In sum, the assembly industry drained more foreign exchange than it brought in. It did this in two ways. First, most of foreign investors’ profits were not reinvested in that sector but expatriated, and the absence of expanded investment opportunities led even Haitian entrepreneurs to invest their savings outside of Haiti, most often in the United States. Second, the importation of consumer and producers’ goods (intermediate and capital goods) surpassed the total exports of the modern industrial sector, thereby draining foreign exchange from the economy. In light of its own analysis, then, the World Bank could not but conclude that the assembly industry’s impact on developing the Haitian economy as a whole had “remained limited.” “Even [in the years when the industry] was particularly marked,” the Bank noted, “little of this dynamism trickled down to other sectors.”11
Meanwhile, Haiti’s neoliberal agricultural policies had drastic consequences for the country’s farmers. Whereas in the 1970s Haiti imported about 19% of its food needs, it now imports 51%. It went from being self-sufficient in the production of rice, sugar, poultry, and pork to becoming the fourth-largest importer of subsidized U.S. rice in the world and the largest importer of foodstuffs from the United States in the Caribbean. Eighty percent of all the rice consumed in Haiti is now imported. Trade liberalization, then, essentially meant transferring wealth from Haitian to U.S. farmers, especially rice farmers in Arkansas and the U.S. agribusiness companies that export to Haiti and those Haitian companies that resell it on the domestic market. Not surprisingly, rice imports were more profitable than other food imports.12
Trade liberalization not only exacerbated the decline of agriculture and the dispossession of farmers, but when combined with an industrial strategy that located assembly industries primarily in Port-au-Prince, it also propelled migrants from the rural areas to the capital city and its spreading squalor. Port-au-Prince grew from a city of 150,000 inhabitants in 1950 to 732,000 in the early 1980s, and to about 3 million in 2008, or almost one third of Haiti’s population of 9.8 million. Those who could not find employment in the assembly industries swelled the ranks of the unemployed or the informal sector, which became the largest source of employment for the urban population. Since the 1970s migration to the neighboring Dominican Republic, the Caribbean, and North America increased dramatically to the point that Haiti is now heavily dependent on emigrants’ remittances, which in 2008 represented 19% of Haiti’s gross domestic product.13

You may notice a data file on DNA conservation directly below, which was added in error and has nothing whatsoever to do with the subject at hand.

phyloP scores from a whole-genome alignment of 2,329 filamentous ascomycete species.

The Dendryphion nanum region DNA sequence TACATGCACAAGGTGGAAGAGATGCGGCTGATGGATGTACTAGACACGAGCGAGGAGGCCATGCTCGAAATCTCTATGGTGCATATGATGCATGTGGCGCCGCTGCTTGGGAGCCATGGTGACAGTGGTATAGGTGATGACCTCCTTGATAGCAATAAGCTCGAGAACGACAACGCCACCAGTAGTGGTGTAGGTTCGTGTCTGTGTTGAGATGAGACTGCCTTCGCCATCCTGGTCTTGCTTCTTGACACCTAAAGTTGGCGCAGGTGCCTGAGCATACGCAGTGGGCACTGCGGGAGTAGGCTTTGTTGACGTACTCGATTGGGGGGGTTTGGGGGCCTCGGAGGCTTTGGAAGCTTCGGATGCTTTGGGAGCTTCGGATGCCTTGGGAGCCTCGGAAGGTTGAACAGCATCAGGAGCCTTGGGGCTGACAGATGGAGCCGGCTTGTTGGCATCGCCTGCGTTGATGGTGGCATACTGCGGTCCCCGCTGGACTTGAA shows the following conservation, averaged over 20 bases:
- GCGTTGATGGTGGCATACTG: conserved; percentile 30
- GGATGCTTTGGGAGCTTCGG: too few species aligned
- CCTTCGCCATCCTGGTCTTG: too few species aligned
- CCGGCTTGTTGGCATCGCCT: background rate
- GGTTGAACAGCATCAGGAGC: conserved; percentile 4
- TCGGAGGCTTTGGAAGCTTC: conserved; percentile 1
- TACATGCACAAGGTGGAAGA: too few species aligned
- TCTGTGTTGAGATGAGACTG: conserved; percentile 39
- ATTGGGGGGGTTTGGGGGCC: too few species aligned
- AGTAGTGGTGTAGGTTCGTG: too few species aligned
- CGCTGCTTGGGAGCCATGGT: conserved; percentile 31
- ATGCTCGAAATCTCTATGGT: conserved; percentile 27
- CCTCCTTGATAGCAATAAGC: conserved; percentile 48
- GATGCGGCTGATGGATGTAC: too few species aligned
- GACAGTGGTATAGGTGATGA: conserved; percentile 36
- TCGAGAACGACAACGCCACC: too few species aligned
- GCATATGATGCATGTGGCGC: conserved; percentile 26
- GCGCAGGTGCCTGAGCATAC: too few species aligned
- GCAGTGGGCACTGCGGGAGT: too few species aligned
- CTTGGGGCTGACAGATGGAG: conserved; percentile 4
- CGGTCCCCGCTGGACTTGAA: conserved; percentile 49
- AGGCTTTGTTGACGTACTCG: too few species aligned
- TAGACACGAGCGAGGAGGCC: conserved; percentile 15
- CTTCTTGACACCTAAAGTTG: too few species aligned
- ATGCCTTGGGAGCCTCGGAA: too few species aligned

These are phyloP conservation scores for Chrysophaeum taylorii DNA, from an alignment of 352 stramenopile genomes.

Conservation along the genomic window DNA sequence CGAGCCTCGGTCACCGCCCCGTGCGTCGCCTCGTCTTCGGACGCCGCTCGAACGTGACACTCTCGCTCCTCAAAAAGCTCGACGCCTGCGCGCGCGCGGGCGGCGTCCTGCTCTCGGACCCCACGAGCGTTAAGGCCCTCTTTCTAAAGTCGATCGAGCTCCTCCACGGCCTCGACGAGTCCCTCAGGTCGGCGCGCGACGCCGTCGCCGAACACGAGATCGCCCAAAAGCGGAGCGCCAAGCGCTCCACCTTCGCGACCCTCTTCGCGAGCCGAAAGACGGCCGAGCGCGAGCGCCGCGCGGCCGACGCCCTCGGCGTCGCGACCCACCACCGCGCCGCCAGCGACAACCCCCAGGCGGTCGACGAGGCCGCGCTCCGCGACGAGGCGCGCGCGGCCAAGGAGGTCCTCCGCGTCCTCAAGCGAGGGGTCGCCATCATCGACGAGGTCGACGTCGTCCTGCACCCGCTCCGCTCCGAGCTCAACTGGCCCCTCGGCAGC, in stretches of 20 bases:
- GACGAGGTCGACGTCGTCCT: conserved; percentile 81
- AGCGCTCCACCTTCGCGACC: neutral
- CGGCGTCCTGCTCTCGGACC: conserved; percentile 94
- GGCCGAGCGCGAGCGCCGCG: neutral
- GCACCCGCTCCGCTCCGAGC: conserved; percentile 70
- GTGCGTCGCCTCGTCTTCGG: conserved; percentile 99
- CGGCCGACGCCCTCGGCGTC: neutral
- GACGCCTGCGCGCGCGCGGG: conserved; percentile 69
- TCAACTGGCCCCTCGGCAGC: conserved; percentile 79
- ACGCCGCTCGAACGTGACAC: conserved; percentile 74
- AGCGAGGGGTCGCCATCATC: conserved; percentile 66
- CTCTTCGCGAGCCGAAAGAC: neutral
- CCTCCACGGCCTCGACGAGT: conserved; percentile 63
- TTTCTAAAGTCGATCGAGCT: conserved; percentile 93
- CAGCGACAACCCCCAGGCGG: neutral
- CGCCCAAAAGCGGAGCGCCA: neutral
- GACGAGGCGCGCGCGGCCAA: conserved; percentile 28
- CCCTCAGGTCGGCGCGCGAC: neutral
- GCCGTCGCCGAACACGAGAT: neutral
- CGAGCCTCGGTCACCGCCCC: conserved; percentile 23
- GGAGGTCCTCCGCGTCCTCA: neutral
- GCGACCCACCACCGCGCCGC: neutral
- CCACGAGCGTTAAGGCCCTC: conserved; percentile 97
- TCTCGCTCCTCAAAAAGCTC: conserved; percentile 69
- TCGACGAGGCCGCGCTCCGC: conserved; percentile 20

But if the dual development strategy devised by the IFIs exacerbated Haiti’s underdevelopment and poverty, it also aggravated the disparities between the wealthy elites and the subordinate classes. Along with Bolivia, Haiti has the largest income inequality in the hemisphere. In 1976, three quarters of the population lived in absolute poverty, while about 5% appropriated more than half of the national income. By 2007, the richest 10% appropriated 47% of national income, and 2% controlled 26% of the nation’s wealth. By contrast, the poorest 20% received 1.1% of national income; 76% of the population lived on less than $2 a day, and more than half lived on less than $1 a day.14
Yet despite these lamentable outcomes, the economic development strategy now under way in Haiti is nearly identical to that of the past. The only difference is that it calls for expanding the export zones for garment production beyond the two that already exist in Port-au-Prince and Ouanaminthe, near the border with the Dominican Republic, to create clusters of such industries. It also calls for similar zones to be created for selected agricultural crops, like mangoes, which can be mass-produced for export.
For Collier, the reason for repackaging the dual development strategy of the past is straightforward. Haiti, according to this view, needs to take advantage of the Haitian Hemispheric Opportunity Through Partnership Encouragement Act (HOPE II), enacted by the U.S. Congress in 2008, which grants Haiti and the Dominican Republic duty-free access to the U.S. market for up to 70 million square meter equivalents (SME) each of knit and woven apparel, as well as other goods like brassieres, luggage, and sleepwear. Only by creating sufficiently large clusters of these industries, which could potentially employ several hundred thousand workers, could Haiti become globally competitive, according to this plan. The key to Haiti’s competitiveness, of course, remains its abundant, low-wage labor force which rivals that of China as the world’s largest garment producer and which is used as the standard for comparison.